• Are you sufficiently skilled?

Finance jobs tend to pay attractive salaries, but this is because they are high-pressured, and require no little skill and expertise. You don’t necessarily need a university degree as a pre-requisite, but it can take years of training to gain the required qualifications in areas such as accounting. Put simply, there are no short cuts.

Employers will always judge each individual application on its own merits, but on the whole, they are looking for well-educated, qualified or part-qualified professional people with a strong ambition to develop a career in finance. So if you have not conducted the necessary training, or been educated to a high level, it may be more difficult to succeed at interview.

  • Are you suited to the role?

When selecting an area of finance to target, consider whether you are playing to your strengths. Are you a confident communicator, who wants to be on the pulse conducting high-level business deals? Or are you a conscientious human calculator who is better suited to a back-office role?

Selecting a career path which aligns with your own particular interests and abilities - thinking about the short and long term - should help ensure you succeed. The better suited you are to a particular role, the more likely it is you will stand out above the crowd and attract the attention of would-be employers.

  • Where will you find finance job opportunities?

The next thing to consider is where you will identify suitable finance roles. These could be posted as an online or offline advert, or could be identified through your personal connections. The more you network with other industry players, and demonstrate your capabilities and personal qualities to others, the greater the likelihood you will discover 'hidden' jobs which have not been widely advertised.

Building up a network of contacts can potentially help you both now and in the future - there may always be somebody you know who has a need for the skills you are offering. Or the potential employer could even be a contact of a contact, who has heard about you through a mutual associate.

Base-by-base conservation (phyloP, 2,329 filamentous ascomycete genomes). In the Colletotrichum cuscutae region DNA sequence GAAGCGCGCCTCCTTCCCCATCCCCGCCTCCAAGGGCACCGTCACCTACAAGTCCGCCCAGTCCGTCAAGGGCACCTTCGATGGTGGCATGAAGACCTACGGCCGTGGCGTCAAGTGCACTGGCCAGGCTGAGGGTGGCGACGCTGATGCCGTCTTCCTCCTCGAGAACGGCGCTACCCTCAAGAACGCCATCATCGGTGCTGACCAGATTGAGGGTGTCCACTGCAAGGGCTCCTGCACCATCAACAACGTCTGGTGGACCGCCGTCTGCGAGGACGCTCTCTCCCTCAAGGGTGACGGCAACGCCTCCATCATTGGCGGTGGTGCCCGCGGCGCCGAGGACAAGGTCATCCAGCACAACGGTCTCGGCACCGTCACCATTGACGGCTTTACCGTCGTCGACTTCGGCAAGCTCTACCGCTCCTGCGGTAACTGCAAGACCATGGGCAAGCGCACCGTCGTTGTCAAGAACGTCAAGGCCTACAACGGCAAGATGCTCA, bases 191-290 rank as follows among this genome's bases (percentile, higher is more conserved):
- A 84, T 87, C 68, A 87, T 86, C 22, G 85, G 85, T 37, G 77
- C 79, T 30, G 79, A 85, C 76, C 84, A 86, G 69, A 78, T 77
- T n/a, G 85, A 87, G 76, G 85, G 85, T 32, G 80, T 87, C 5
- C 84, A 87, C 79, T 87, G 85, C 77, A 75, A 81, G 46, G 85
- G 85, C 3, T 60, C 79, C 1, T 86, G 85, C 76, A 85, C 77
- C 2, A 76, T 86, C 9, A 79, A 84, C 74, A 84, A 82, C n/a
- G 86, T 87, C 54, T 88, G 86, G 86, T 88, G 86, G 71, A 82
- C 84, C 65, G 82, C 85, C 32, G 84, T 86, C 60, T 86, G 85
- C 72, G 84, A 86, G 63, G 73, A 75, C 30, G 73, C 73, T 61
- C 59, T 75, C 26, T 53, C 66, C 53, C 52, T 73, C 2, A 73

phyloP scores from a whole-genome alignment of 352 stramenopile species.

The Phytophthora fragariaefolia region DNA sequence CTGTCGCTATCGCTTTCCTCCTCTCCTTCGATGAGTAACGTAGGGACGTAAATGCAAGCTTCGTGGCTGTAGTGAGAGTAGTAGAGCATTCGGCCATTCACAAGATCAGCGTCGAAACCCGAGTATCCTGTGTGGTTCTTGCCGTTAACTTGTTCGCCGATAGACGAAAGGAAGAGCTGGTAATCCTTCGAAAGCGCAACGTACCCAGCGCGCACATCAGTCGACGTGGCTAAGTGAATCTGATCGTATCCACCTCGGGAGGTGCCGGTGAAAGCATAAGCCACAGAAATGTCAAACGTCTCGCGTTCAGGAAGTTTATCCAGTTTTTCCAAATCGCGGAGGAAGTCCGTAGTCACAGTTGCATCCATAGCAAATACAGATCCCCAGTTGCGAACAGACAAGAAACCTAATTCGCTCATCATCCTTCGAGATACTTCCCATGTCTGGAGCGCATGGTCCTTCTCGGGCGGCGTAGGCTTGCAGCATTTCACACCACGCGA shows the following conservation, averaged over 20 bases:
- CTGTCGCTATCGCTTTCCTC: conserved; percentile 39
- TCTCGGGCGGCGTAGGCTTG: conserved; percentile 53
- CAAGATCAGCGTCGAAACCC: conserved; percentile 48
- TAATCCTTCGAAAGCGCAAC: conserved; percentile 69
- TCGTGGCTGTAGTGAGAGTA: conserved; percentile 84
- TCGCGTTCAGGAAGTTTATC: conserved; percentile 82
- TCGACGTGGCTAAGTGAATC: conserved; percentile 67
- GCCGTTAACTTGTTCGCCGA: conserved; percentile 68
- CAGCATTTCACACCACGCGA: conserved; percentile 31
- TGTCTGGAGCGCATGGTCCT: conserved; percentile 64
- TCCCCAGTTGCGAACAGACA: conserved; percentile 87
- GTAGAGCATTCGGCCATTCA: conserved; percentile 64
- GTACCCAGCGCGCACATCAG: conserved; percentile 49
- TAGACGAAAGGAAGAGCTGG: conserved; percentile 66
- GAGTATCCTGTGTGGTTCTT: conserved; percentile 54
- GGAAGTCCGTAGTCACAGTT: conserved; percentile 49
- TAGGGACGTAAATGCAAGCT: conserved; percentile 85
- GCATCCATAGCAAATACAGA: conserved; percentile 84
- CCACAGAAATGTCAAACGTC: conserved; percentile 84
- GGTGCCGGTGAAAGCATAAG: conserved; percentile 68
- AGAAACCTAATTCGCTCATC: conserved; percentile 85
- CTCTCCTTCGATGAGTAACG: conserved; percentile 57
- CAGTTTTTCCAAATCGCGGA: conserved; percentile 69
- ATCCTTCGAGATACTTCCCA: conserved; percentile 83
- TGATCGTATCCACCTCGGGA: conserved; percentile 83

• Does your CV promote you effectively?

If you have identified a role you wish to apply for, and believe your skills and experience are a good match for the position, then you need to pour your energies into your application. This is your first chance to shine, and ensure the hiring manager sees enough potential in you to invite you to interview.

In order to make your application stand out from the rest it is crucial to spend time tailoring your CV to the role in question. The employer is interested in seeing how the knowledge and qualifications you have gained will enable you to perform in the advertised job, so ensure your CV points them in the right direction.

If you are struggling to achieve this, it might be worth considering whether it is the best job for you to be going for. It can take years to build up a CV with the necessary depth to apply for senior roles - you can't fill in any skills or experience gaps with irrelevant waffle.

  • Are you prepared for interview?

If you are actively seeking a finance job, an opportunity to attend interview could arise at any time - and potentially at short notice. As such, practice your technique and answers to typical questions - this should ease your nerves if similar questions come up during the actual interview.

Think about how you can add value to the organisation, through your technical and soft skills. Employers are particularly eager to hire professionals with strong commercial instincts, who can drive revenue, cut costs or offer strategic insight into the running of the business. Demonstrating measurable successes on your CV and in the interview process is the best way to get ahead of the competition.